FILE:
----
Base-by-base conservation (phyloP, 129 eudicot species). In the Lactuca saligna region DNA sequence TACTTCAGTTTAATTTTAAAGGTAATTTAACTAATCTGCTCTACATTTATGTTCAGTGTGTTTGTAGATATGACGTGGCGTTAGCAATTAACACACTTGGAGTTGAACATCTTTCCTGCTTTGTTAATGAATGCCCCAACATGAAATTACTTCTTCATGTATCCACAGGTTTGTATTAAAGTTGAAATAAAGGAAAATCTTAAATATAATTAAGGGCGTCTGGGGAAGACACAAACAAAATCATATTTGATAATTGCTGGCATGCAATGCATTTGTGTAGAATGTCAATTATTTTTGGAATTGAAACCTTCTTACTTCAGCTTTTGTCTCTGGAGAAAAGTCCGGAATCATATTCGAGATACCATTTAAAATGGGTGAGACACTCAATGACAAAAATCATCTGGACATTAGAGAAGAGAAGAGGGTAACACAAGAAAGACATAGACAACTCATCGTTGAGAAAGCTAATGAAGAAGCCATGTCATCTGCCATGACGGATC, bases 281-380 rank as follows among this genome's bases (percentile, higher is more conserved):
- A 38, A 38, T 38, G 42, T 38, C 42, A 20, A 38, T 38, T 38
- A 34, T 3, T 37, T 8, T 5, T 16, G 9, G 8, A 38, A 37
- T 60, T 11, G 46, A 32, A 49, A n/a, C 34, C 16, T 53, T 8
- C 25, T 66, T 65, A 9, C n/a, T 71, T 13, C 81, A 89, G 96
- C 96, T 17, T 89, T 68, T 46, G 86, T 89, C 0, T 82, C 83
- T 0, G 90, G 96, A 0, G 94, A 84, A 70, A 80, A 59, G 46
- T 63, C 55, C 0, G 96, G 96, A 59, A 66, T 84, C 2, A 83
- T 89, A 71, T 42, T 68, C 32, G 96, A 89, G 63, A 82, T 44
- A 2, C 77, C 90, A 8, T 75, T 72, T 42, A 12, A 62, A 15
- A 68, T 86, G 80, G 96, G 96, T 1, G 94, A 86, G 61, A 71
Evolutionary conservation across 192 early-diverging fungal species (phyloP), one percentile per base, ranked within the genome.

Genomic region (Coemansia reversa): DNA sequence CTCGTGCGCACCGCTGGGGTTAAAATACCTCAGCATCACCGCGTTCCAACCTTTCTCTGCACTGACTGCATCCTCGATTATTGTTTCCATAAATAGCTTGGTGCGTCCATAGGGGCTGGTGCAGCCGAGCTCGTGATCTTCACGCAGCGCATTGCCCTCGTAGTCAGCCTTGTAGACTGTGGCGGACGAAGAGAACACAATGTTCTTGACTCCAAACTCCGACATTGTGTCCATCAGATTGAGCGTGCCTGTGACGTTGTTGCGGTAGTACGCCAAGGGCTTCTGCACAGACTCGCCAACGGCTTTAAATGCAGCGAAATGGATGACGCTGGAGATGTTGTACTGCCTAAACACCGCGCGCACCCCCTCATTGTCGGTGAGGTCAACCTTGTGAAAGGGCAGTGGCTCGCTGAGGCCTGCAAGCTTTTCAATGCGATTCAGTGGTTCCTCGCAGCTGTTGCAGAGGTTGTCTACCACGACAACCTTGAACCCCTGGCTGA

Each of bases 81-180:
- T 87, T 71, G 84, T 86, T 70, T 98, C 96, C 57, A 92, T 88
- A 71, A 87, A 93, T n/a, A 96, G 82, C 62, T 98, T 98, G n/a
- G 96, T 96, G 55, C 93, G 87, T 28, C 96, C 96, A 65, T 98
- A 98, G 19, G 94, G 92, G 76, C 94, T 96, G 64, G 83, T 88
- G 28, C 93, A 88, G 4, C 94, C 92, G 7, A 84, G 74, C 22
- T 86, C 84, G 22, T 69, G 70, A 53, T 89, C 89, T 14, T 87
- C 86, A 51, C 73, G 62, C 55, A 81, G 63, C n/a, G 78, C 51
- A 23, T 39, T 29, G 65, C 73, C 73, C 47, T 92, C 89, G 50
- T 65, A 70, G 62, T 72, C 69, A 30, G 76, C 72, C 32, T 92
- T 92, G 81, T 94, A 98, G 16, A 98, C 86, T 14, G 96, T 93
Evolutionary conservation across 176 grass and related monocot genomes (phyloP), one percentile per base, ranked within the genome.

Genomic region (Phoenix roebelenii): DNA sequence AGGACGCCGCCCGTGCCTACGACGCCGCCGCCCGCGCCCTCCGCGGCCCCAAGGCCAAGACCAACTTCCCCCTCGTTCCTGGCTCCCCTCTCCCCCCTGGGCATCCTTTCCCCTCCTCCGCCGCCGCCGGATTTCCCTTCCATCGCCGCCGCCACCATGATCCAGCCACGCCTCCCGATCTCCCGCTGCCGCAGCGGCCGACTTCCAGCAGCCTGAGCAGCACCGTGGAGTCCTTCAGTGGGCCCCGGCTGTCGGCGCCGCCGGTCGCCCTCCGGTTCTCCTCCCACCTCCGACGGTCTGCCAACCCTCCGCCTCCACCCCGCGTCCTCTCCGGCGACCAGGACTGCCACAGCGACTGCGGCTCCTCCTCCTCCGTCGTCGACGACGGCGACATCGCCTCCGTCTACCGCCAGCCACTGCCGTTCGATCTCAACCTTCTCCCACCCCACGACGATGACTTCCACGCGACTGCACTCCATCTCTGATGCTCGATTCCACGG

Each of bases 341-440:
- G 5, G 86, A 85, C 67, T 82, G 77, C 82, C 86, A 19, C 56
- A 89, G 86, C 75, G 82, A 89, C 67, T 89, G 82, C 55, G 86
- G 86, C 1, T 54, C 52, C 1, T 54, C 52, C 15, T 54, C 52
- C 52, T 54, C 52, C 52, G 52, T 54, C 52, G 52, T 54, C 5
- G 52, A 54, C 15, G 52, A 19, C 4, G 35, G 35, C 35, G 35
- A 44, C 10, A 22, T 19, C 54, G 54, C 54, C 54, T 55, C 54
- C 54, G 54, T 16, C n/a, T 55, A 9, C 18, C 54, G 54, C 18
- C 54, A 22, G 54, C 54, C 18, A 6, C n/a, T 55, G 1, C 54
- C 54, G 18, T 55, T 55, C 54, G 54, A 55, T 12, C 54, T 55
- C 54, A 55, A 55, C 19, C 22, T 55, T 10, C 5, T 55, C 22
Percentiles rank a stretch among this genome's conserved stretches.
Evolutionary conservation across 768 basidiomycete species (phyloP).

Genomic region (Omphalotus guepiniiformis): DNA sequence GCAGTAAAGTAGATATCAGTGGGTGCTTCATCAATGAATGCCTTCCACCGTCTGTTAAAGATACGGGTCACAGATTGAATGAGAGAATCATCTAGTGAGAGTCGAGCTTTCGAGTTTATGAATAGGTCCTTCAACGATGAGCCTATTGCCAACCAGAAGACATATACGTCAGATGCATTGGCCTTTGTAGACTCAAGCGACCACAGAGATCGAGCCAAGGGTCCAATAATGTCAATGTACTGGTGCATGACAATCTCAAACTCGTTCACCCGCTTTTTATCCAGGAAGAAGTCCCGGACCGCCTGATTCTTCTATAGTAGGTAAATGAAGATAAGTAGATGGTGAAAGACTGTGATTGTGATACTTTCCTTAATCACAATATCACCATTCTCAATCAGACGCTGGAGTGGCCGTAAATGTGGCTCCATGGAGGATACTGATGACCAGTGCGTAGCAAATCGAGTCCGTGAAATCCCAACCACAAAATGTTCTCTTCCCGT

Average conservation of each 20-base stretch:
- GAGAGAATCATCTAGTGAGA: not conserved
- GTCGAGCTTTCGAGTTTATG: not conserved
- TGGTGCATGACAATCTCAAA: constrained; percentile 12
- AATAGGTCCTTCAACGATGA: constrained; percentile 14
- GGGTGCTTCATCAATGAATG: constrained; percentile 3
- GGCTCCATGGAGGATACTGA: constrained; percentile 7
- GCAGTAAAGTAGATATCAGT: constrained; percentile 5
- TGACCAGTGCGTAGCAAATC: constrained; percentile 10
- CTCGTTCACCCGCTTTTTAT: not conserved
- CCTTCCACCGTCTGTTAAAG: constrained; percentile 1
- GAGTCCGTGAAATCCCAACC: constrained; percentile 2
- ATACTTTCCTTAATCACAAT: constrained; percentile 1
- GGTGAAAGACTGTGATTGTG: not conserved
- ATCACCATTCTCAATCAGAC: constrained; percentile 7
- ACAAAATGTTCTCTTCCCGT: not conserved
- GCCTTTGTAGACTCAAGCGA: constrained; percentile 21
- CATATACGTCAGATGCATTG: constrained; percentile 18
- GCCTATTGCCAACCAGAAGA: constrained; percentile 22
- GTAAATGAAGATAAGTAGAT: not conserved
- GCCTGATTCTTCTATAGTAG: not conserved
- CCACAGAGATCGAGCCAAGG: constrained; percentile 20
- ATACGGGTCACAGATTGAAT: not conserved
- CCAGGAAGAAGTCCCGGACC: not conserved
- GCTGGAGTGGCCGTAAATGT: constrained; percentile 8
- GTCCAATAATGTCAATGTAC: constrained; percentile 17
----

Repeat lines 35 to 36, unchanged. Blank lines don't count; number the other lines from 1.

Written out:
- C 54, A 22, G 54, C 54, C 18, A 6, C n/a, T 55, G 1, C 54
- C 54, G 18, T 55, T 55, C 54, G 54, A 55, T 12, C 54, T 55